HOUSTON — Some call it “Bathroom Bill 2.0.”
It's controversial legislation that would ban transgender girls from playing public school sports with those who were born female.
But what some see as a safety issue others consider discrimination.
"This bill unpacked a problem that’s not there and is mean-spirited," said Cody Miller Pyke, a UH law graduate and Baylor medical school student who identifies as transgender and non-binary. "It’s not based on medical science or medical fact.”
The bill, which passed the Texas State Senate committee, would require transgender female students to compete in sports associated with their biological sex as determined at or near birth.
Basically, it would ban those who were not born female or anyone who self-identifies as such from playing girls' sports.
"On the norm, you can pretty much guarantee that a biological male has physical advantages over females,” said Sen. Charles Perry, a Republican from Lubbock, during the committee meeting.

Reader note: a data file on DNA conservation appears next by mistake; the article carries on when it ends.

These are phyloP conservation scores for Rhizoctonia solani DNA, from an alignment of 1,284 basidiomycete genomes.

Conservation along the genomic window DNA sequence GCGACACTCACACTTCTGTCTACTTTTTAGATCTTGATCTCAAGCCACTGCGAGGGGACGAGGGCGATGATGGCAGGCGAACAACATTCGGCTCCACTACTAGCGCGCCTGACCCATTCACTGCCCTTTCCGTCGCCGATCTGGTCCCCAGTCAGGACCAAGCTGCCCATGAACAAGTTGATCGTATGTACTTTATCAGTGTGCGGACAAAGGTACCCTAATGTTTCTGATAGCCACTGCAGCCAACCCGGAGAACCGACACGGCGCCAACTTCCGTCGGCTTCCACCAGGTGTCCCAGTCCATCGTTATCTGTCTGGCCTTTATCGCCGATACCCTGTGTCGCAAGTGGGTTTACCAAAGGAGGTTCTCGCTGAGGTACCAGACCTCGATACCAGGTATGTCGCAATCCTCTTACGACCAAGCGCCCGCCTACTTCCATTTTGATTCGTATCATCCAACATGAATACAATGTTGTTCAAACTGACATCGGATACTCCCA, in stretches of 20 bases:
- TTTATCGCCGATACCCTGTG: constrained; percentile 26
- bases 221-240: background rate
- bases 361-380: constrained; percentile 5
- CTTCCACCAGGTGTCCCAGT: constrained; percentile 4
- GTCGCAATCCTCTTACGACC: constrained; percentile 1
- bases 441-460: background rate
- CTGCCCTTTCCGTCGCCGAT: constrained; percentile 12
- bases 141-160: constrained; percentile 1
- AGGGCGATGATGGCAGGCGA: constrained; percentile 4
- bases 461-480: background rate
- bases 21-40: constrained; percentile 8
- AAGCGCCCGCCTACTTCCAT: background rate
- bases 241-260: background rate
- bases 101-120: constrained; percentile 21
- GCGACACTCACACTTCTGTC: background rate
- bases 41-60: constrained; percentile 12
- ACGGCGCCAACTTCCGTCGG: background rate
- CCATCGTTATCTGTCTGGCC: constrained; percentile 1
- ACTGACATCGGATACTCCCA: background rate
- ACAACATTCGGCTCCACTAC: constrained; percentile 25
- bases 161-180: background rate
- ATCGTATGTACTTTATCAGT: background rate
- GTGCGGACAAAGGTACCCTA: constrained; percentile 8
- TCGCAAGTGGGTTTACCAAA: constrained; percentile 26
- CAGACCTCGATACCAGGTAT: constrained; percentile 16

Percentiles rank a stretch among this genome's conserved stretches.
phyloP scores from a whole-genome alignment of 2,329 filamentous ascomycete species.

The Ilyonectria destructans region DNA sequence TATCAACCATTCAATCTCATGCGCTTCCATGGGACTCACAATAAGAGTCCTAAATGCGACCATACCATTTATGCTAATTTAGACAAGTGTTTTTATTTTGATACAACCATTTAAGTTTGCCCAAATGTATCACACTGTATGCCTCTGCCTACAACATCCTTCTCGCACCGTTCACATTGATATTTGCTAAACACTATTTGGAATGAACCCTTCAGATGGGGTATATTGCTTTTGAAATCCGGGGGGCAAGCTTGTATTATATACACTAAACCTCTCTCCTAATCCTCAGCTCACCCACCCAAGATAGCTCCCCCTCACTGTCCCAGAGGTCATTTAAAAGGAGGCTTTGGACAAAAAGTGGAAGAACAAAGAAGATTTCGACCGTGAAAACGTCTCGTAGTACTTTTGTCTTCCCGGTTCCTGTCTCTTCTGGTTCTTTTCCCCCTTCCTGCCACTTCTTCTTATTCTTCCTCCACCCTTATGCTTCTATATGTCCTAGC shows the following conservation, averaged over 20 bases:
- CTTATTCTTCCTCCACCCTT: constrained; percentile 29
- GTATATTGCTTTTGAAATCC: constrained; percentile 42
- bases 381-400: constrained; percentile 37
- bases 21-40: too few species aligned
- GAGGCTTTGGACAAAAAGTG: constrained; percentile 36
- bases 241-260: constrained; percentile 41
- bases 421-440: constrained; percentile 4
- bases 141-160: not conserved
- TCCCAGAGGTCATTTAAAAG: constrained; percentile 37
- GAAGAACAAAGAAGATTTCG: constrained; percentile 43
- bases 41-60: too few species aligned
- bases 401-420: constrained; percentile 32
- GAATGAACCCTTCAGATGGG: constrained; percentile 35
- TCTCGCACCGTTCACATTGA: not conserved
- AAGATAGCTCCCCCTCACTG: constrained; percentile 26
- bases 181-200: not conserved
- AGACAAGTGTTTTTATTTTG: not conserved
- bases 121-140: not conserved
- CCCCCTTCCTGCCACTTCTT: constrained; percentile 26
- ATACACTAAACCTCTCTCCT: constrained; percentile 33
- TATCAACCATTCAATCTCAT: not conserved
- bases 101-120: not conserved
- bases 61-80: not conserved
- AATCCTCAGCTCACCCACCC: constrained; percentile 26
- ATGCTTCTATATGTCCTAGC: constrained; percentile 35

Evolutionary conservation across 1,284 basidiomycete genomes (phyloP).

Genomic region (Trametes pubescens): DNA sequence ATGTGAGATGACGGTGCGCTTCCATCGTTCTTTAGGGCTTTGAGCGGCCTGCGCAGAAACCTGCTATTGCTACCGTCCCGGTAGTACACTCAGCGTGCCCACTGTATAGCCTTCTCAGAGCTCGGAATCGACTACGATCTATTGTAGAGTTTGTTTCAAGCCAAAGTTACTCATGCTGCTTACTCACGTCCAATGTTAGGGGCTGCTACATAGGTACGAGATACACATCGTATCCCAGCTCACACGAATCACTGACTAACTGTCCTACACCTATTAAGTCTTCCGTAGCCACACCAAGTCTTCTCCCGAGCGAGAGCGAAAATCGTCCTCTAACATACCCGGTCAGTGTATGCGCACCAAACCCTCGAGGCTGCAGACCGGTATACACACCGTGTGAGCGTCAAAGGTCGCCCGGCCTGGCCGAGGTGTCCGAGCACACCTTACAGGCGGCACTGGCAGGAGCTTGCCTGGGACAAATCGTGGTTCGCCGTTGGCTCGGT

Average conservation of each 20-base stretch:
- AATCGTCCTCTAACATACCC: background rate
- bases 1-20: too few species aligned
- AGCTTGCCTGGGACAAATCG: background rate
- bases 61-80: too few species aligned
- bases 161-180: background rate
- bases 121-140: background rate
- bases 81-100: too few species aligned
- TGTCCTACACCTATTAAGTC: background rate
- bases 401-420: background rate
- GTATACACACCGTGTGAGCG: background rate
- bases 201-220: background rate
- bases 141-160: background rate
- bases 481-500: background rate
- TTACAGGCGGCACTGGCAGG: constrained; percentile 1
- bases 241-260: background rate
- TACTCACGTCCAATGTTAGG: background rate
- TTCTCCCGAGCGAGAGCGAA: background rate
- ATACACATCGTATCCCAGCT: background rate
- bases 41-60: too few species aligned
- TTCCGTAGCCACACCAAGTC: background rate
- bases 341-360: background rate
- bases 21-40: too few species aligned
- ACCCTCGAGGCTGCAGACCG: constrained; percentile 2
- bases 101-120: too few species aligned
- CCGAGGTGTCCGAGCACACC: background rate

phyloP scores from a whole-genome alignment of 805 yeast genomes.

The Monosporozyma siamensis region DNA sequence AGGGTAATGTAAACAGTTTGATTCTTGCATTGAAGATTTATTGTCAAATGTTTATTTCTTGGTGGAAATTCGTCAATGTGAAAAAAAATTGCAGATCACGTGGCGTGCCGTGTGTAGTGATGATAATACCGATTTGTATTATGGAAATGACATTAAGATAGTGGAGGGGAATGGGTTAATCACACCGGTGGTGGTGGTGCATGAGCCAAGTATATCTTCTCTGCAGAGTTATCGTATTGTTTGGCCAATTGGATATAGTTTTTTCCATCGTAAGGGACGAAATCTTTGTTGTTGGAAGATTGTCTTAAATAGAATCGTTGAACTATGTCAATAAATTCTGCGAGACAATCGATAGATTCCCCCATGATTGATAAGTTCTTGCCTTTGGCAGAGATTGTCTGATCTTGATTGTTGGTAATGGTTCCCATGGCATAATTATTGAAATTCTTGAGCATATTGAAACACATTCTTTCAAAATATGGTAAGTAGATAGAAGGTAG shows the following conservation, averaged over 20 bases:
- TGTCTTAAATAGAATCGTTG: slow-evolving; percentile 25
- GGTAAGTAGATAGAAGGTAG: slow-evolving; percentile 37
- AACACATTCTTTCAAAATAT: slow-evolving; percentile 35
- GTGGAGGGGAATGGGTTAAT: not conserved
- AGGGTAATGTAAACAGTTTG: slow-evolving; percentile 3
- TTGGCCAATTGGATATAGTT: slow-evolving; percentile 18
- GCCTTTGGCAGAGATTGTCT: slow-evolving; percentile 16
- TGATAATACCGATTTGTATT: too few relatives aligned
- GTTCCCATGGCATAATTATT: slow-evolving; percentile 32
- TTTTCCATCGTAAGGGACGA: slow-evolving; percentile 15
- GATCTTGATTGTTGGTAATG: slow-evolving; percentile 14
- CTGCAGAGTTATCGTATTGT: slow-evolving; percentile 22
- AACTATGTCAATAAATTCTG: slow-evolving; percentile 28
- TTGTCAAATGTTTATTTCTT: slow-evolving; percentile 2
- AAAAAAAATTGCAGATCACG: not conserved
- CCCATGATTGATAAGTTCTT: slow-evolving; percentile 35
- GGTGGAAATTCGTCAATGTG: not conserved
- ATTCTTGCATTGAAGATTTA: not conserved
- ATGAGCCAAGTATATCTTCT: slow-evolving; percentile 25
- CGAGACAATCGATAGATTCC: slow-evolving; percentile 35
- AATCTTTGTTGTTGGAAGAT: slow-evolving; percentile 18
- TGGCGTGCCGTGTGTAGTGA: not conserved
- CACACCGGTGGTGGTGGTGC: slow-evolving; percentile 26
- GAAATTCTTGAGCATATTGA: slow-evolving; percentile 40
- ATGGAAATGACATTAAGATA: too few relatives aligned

Perry introduced the bill which would codify existing rules used by the UIL and mirror similar laws recently passed in states like Arkansas and Mississippi which many Texans support.
"Girls deserve equal opportunities to experience the thrill of victory and allowing males to compete in girls’ sports disadvantages girls,” Mary Elizabeth Castle said during a public hearing.
"If transgender or sis gender people would like to compete do we create a different division for them?" Bob Green said. "I don’t think there’s really an answer to this.”
Pyke and others don’t believe the answer lies with what they consider to be additional discrimination.
"And the only outcome I see this bill having is further ostracizing, isolating and alienating our transgender, non-binary, gender non-conforming and intersex youth,” Pyke said.
We requested our own interview with Perry but didn’t hear back.
You can find out more about the bill here: